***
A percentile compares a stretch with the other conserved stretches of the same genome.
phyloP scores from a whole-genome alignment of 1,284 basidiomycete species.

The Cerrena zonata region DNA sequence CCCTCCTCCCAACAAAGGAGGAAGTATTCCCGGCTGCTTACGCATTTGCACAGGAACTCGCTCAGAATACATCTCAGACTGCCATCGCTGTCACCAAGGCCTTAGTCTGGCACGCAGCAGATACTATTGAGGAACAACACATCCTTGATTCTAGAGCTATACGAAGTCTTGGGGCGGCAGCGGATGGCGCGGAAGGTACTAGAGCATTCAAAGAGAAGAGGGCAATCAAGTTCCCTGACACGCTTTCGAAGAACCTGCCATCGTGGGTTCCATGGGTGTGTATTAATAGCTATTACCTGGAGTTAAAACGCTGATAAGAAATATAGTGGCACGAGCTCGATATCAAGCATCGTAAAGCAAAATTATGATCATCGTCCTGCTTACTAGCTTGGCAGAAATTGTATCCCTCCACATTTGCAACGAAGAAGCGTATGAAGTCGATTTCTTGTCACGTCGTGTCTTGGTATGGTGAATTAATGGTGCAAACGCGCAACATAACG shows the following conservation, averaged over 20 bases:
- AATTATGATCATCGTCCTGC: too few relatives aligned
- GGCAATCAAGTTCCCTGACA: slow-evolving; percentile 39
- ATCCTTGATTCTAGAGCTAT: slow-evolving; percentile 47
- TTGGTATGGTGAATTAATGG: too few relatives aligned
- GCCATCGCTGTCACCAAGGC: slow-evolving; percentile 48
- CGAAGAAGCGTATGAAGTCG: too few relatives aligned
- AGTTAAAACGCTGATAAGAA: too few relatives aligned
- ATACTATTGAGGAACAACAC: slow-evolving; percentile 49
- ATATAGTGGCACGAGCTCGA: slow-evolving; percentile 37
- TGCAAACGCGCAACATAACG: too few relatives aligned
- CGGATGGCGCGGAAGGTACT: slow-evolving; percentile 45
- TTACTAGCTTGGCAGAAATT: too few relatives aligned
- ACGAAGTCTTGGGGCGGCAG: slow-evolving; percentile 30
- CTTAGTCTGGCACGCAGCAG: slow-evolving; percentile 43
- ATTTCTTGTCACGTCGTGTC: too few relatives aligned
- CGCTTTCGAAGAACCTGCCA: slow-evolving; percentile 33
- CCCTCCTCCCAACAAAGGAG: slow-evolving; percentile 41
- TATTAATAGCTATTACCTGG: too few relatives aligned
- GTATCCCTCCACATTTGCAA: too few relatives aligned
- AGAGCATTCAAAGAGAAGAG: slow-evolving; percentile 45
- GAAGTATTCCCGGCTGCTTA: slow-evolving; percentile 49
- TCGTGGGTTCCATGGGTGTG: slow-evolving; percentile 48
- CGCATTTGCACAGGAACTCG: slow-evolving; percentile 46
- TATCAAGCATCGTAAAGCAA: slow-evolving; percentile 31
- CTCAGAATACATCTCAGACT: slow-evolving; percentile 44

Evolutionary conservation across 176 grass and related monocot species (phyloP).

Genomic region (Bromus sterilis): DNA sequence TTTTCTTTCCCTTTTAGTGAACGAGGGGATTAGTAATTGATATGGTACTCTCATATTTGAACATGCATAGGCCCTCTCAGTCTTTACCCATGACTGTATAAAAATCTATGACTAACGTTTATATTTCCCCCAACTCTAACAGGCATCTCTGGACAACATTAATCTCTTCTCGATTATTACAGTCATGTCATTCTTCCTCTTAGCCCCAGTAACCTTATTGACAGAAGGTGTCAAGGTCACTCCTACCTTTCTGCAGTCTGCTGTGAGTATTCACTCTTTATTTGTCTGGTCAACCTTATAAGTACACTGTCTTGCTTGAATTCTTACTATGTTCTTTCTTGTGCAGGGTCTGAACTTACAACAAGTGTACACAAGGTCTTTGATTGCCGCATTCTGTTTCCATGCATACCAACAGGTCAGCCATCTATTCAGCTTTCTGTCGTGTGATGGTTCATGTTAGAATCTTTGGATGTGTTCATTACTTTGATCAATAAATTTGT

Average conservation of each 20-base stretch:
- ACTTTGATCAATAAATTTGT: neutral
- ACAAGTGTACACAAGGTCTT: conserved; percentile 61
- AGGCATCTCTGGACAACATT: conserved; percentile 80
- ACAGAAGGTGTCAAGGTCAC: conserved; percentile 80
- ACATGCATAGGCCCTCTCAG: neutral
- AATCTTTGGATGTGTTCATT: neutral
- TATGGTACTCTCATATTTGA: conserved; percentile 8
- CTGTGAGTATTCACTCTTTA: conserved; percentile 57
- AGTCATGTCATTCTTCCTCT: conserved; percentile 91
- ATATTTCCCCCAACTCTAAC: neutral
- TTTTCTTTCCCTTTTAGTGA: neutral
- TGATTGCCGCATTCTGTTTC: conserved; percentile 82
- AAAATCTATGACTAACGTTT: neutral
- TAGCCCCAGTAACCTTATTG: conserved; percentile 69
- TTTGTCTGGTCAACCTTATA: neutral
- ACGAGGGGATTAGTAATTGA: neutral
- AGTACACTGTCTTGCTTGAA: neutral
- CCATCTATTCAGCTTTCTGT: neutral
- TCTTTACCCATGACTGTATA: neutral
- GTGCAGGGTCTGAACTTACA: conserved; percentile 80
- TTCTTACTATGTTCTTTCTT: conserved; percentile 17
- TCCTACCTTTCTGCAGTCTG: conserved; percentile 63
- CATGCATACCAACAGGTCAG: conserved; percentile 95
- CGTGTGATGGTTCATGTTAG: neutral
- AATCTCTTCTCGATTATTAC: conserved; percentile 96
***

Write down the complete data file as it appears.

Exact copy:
A percentile compares a stretch with the other conserved stretches of the same genome.
phyloP scores from a whole-genome alignment of 1,284 basidiomycete species.

The Cerrena zonata region DNA sequence CCCTCCTCCCAACAAAGGAGGAAGTATTCCCGGCTGCTTACGCATTTGCACAGGAACTCGCTCAGAATACATCTCAGACTGCCATCGCTGTCACCAAGGCCTTAGTCTGGCACGCAGCAGATACTATTGAGGAACAACACATCCTTGATTCTAGAGCTATACGAAGTCTTGGGGCGGCAGCGGATGGCGCGGAAGGTACTAGAGCATTCAAAGAGAAGAGGGCAATCAAGTTCCCTGACACGCTTTCGAAGAACCTGCCATCGTGGGTTCCATGGGTGTGTATTAATAGCTATTACCTGGAGTTAAAACGCTGATAAGAAATATAGTGGCACGAGCTCGATATCAAGCATCGTAAAGCAAAATTATGATCATCGTCCTGCTTACTAGCTTGGCAGAAATTGTATCCCTCCACATTTGCAACGAAGAAGCGTATGAAGTCGATTTCTTGTCACGTCGTGTCTTGGTATGGTGAATTAATGGTGCAAACGCGCAACATAACG shows the following conservation, averaged over 20 bases:
- AATTATGATCATCGTCCTGC: too few relatives aligned
- GGCAATCAAGTTCCCTGACA: slow-evolving; percentile 39
- ATCCTTGATTCTAGAGCTAT: slow-evolving; percentile 47
- TTGGTATGGTGAATTAATGG: too few relatives aligned
- GCCATCGCTGTCACCAAGGC: slow-evolving; percentile 48
- CGAAGAAGCGTATGAAGTCG: too few relatives aligned
- AGTTAAAACGCTGATAAGAA: too few relatives aligned
- ATACTATTGAGGAACAACAC: slow-evolving; percentile 49
- ATATAGTGGCACGAGCTCGA: slow-evolving; percentile 37
- TGCAAACGCGCAACATAACG: too few relatives aligned
- CGGATGGCGCGGAAGGTACT: slow-evolving; percentile 45
- TTACTAGCTTGGCAGAAATT: too few relatives aligned
- ACGAAGTCTTGGGGCGGCAG: slow-evolving; percentile 30
- CTTAGTCTGGCACGCAGCAG: slow-evolving; percentile 43
- ATTTCTTGTCACGTCGTGTC: too few relatives aligned
- CGCTTTCGAAGAACCTGCCA: slow-evolving; percentile 33
- CCCTCCTCCCAACAAAGGAG: slow-evolving; percentile 41
- TATTAATAGCTATTACCTGG: too few relatives aligned
- GTATCCCTCCACATTTGCAA: too few relatives aligned
- AGAGCATTCAAAGAGAAGAG: slow-evolving; percentile 45
- GAAGTATTCCCGGCTGCTTA: slow-evolving; percentile 49
- TCGTGGGTTCCATGGGTGTG: slow-evolving; percentile 48
- CGCATTTGCACAGGAACTCG: slow-evolving; percentile 46
- TATCAAGCATCGTAAAGCAA: slow-evolving; percentile 31
- CTCAGAATACATCTCAGACT: slow-evolving; percentile 44

Evolutionary conservation across 176 grass and related monocot species (phyloP).

Genomic region (Bromus sterilis): DNA sequence TTTTCTTTCCCTTTTAGTGAACGAGGGGATTAGTAATTGATATGGTACTCTCATATTTGAACATGCATAGGCCCTCTCAGTCTTTACCCATGACTGTATAAAAATCTATGACTAACGTTTATATTTCCCCCAACTCTAACAGGCATCTCTGGACAACATTAATCTCTTCTCGATTATTACAGTCATGTCATTCTTCCTCTTAGCCCCAGTAACCTTATTGACAGAAGGTGTCAAGGTCACTCCTACCTTTCTGCAGTCTGCTGTGAGTATTCACTCTTTATTTGTCTGGTCAACCTTATAAGTACACTGTCTTGCTTGAATTCTTACTATGTTCTTTCTTGTGCAGGGTCTGAACTTACAACAAGTGTACACAAGGTCTTTGATTGCCGCATTCTGTTTCCATGCATACCAACAGGTCAGCCATCTATTCAGCTTTCTGTCGTGTGATGGTTCATGTTAGAATCTTTGGATGTGTTCATTACTTTGATCAATAAATTTGT

Average conservation of each 20-base stretch:
- ACTTTGATCAATAAATTTGT: neutral
- ACAAGTGTACACAAGGTCTT: conserved; percentile 61
- AGGCATCTCTGGACAACATT: conserved; percentile 80
- ACAGAAGGTGTCAAGGTCAC: conserved; percentile 80
- ACATGCATAGGCCCTCTCAG: neutral
- AATCTTTGGATGTGTTCATT: neutral
- TATGGTACTCTCATATTTGA: conserved; percentile 8
- CTGTGAGTATTCACTCTTTA: conserved; percentile 57
- AGTCATGTCATTCTTCCTCT: conserved; percentile 91
- ATATTTCCCCCAACTCTAAC: neutral
- TTTTCTTTCCCTTTTAGTGA: neutral
- TGATTGCCGCATTCTGTTTC: conserved; percentile 82
- AAAATCTATGACTAACGTTT: neutral
- TAGCCCCAGTAACCTTATTG: conserved; percentile 69
- TTTGTCTGGTCAACCTTATA: neutral
- ACGAGGGGATTAGTAATTGA: neutral
- AGTACACTGTCTTGCTTGAA: neutral
- CCATCTATTCAGCTTTCTGT: neutral
- TCTTTACCCATGACTGTATA: neutral
- GTGCAGGGTCTGAACTTACA: conserved; percentile 80
- TTCTTACTATGTTCTTTCTT: conserved; percentile 17
- TCCTACCTTTCTGCAGTCTG: conserved; percentile 63
- CATGCATACCAACAGGTCAG: conserved; percentile 95
- CGTGTGATGGTTCATGTTAG: neutral
- AATCTCTTCTCGATTATTAC: conserved; percentile 96